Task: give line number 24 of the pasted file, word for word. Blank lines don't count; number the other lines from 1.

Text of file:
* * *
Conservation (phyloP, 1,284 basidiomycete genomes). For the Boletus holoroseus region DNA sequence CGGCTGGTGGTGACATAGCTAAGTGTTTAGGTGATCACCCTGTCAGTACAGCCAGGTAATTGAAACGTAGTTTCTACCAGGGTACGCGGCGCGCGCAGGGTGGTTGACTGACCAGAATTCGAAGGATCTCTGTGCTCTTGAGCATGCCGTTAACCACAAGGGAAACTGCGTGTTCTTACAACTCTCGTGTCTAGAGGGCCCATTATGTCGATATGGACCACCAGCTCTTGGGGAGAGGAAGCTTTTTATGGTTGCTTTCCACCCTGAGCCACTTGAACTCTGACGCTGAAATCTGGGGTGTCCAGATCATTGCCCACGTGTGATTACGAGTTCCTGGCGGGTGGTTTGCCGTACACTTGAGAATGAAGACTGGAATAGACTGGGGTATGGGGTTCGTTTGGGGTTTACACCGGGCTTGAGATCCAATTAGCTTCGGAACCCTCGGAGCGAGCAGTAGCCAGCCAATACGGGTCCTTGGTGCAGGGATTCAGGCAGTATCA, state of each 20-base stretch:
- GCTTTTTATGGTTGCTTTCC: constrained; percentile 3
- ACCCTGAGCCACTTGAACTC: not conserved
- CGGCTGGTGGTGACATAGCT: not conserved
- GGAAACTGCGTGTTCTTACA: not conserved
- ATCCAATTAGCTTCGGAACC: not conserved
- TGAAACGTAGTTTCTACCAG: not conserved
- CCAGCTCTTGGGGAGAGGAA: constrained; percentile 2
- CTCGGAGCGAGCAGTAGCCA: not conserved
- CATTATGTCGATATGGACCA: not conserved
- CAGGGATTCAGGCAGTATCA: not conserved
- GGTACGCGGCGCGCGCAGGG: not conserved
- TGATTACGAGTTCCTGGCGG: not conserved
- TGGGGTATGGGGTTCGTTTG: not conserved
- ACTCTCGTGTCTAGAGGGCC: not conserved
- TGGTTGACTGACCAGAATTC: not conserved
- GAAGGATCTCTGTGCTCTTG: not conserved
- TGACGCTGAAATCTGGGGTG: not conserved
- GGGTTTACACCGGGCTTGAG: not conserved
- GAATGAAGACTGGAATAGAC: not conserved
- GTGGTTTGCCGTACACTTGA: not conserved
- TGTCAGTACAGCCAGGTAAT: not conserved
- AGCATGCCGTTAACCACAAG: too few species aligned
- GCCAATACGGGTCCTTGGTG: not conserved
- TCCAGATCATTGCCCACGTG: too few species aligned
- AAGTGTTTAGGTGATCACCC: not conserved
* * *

- GCCAATACGGGTCCTTGGTG: not conserved